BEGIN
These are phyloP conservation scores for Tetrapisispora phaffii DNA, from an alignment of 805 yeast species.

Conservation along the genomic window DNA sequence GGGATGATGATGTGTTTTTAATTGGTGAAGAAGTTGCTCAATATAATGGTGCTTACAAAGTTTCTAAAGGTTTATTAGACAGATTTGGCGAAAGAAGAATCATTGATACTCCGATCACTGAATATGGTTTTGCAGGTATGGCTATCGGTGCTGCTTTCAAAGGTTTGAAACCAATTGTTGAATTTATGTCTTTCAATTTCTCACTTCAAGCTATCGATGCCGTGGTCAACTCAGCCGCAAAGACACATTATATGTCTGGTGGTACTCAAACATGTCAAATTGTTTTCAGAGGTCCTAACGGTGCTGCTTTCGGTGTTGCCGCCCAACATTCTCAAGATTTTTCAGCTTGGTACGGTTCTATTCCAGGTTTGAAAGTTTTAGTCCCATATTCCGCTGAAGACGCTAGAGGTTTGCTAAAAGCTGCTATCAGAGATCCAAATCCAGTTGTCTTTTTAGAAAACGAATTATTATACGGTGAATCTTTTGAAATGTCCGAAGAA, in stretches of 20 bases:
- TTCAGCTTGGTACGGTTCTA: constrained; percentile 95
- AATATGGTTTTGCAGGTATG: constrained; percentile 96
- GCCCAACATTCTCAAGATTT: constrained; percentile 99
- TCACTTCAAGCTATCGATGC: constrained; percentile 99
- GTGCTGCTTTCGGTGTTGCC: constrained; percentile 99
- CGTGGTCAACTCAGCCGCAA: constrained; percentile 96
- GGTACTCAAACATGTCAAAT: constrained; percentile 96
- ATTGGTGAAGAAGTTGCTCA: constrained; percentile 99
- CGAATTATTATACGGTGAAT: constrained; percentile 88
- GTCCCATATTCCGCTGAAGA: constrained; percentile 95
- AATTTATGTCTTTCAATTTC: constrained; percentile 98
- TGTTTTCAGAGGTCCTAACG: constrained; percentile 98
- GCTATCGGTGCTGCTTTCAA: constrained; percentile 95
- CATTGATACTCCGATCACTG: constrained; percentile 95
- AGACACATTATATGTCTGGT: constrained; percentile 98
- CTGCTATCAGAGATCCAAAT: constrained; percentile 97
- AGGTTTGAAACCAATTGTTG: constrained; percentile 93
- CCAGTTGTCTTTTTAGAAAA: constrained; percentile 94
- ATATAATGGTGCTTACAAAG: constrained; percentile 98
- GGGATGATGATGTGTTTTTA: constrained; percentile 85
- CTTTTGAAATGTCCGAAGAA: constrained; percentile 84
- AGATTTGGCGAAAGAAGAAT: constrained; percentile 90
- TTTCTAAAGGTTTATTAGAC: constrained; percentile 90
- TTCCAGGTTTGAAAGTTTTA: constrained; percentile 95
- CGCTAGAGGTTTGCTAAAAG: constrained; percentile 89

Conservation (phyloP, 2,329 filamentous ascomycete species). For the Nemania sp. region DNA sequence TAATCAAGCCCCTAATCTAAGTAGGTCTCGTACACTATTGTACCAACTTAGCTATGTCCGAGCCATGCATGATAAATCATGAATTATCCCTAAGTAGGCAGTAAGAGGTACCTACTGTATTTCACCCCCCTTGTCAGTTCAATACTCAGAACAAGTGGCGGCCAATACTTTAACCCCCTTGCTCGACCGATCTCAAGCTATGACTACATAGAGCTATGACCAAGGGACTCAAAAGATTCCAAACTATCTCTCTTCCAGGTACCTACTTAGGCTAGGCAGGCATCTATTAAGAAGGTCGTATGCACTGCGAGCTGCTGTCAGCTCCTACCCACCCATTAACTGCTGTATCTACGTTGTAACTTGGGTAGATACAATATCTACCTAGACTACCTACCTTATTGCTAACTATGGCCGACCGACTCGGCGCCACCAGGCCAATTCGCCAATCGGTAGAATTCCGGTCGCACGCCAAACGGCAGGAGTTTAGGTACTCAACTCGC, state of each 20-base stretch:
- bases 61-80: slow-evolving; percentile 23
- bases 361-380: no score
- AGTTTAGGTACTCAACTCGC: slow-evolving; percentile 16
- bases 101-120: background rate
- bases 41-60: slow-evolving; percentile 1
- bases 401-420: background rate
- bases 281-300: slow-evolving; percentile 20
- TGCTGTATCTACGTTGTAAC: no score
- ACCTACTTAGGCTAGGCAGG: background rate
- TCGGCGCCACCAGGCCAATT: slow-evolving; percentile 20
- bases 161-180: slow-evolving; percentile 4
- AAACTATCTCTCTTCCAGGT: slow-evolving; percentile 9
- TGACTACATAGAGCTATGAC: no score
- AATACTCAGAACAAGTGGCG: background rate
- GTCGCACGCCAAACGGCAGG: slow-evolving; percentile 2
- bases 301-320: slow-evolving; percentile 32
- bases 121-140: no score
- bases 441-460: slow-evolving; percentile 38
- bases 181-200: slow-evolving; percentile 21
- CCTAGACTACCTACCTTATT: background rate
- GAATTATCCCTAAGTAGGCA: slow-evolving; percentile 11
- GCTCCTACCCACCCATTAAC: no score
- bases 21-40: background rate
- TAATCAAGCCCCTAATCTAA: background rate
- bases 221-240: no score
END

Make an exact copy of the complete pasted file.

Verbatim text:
These are phyloP conservation scores for Tetrapisispora phaffii DNA, from an alignment of 805 yeast species.

Conservation along the genomic window DNA sequence GGGATGATGATGTGTTTTTAATTGGTGAAGAAGTTGCTCAATATAATGGTGCTTACAAAGTTTCTAAAGGTTTATTAGACAGATTTGGCGAAAGAAGAATCATTGATACTCCGATCACTGAATATGGTTTTGCAGGTATGGCTATCGGTGCTGCTTTCAAAGGTTTGAAACCAATTGTTGAATTTATGTCTTTCAATTTCTCACTTCAAGCTATCGATGCCGTGGTCAACTCAGCCGCAAAGACACATTATATGTCTGGTGGTACTCAAACATGTCAAATTGTTTTCAGAGGTCCTAACGGTGCTGCTTTCGGTGTTGCCGCCCAACATTCTCAAGATTTTTCAGCTTGGTACGGTTCTATTCCAGGTTTGAAAGTTTTAGTCCCATATTCCGCTGAAGACGCTAGAGGTTTGCTAAAAGCTGCTATCAGAGATCCAAATCCAGTTGTCTTTTTAGAAAACGAATTATTATACGGTGAATCTTTTGAAATGTCCGAAGAA, in stretches of 20 bases:
- TTCAGCTTGGTACGGTTCTA: constrained; percentile 95
- AATATGGTTTTGCAGGTATG: constrained; percentile 96
- GCCCAACATTCTCAAGATTT: constrained; percentile 99
- TCACTTCAAGCTATCGATGC: constrained; percentile 99
- GTGCTGCTTTCGGTGTTGCC: constrained; percentile 99
- CGTGGTCAACTCAGCCGCAA: constrained; percentile 96
- GGTACTCAAACATGTCAAAT: constrained; percentile 96
- ATTGGTGAAGAAGTTGCTCA: constrained; percentile 99
- CGAATTATTATACGGTGAAT: constrained; percentile 88
- GTCCCATATTCCGCTGAAGA: constrained; percentile 95
- AATTTATGTCTTTCAATTTC: constrained; percentile 98
- TGTTTTCAGAGGTCCTAACG: constrained; percentile 98
- GCTATCGGTGCTGCTTTCAA: constrained; percentile 95
- CATTGATACTCCGATCACTG: constrained; percentile 95
- AGACACATTATATGTCTGGT: constrained; percentile 98
- CTGCTATCAGAGATCCAAAT: constrained; percentile 97
- AGGTTTGAAACCAATTGTTG: constrained; percentile 93
- CCAGTTGTCTTTTTAGAAAA: constrained; percentile 94
- ATATAATGGTGCTTACAAAG: constrained; percentile 98
- GGGATGATGATGTGTTTTTA: constrained; percentile 85
- CTTTTGAAATGTCCGAAGAA: constrained; percentile 84
- AGATTTGGCGAAAGAAGAAT: constrained; percentile 90
- TTTCTAAAGGTTTATTAGAC: constrained; percentile 90
- TTCCAGGTTTGAAAGTTTTA: constrained; percentile 95
- CGCTAGAGGTTTGCTAAAAG: constrained; percentile 89

Conservation (phyloP, 2,329 filamentous ascomycete species). For the Nemania sp. region DNA sequence TAATCAAGCCCCTAATCTAAGTAGGTCTCGTACACTATTGTACCAACTTAGCTATGTCCGAGCCATGCATGATAAATCATGAATTATCCCTAAGTAGGCAGTAAGAGGTACCTACTGTATTTCACCCCCCTTGTCAGTTCAATACTCAGAACAAGTGGCGGCCAATACTTTAACCCCCTTGCTCGACCGATCTCAAGCTATGACTACATAGAGCTATGACCAAGGGACTCAAAAGATTCCAAACTATCTCTCTTCCAGGTACCTACTTAGGCTAGGCAGGCATCTATTAAGAAGGTCGTATGCACTGCGAGCTGCTGTCAGCTCCTACCCACCCATTAACTGCTGTATCTACGTTGTAACTTGGGTAGATACAATATCTACCTAGACTACCTACCTTATTGCTAACTATGGCCGACCGACTCGGCGCCACCAGGCCAATTCGCCAATCGGTAGAATTCCGGTCGCACGCCAAACGGCAGGAGTTTAGGTACTCAACTCGC, state of each 20-base stretch:
- bases 61-80: slow-evolving; percentile 23
- bases 361-380: no score
- AGTTTAGGTACTCAACTCGC: slow-evolving; percentile 16
- bases 101-120: background rate
- bases 41-60: slow-evolving; percentile 1
- bases 401-420: background rate
- bases 281-300: slow-evolving; percentile 20
- TGCTGTATCTACGTTGTAAC: no score
- ACCTACTTAGGCTAGGCAGG: background rate
- TCGGCGCCACCAGGCCAATT: slow-evolving; percentile 20
- bases 161-180: slow-evolving; percentile 4
- AAACTATCTCTCTTCCAGGT: slow-evolving; percentile 9
- TGACTACATAGAGCTATGAC: no score
- AATACTCAGAACAAGTGGCG: background rate
- GTCGCACGCCAAACGGCAGG: slow-evolving; percentile 2
- bases 301-320: slow-evolving; percentile 32
- bases 121-140: no score
- bases 441-460: slow-evolving; percentile 38
- bases 181-200: slow-evolving; percentile 21
- CCTAGACTACCTACCTTATT: background rate
- GAATTATCCCTAAGTAGGCA: slow-evolving; percentile 11
- GCTCCTACCCACCCATTAAC: no score
- bases 21-40: background rate
- TAATCAAGCCCCTAATCTAA: background rate
- bases 221-240: no score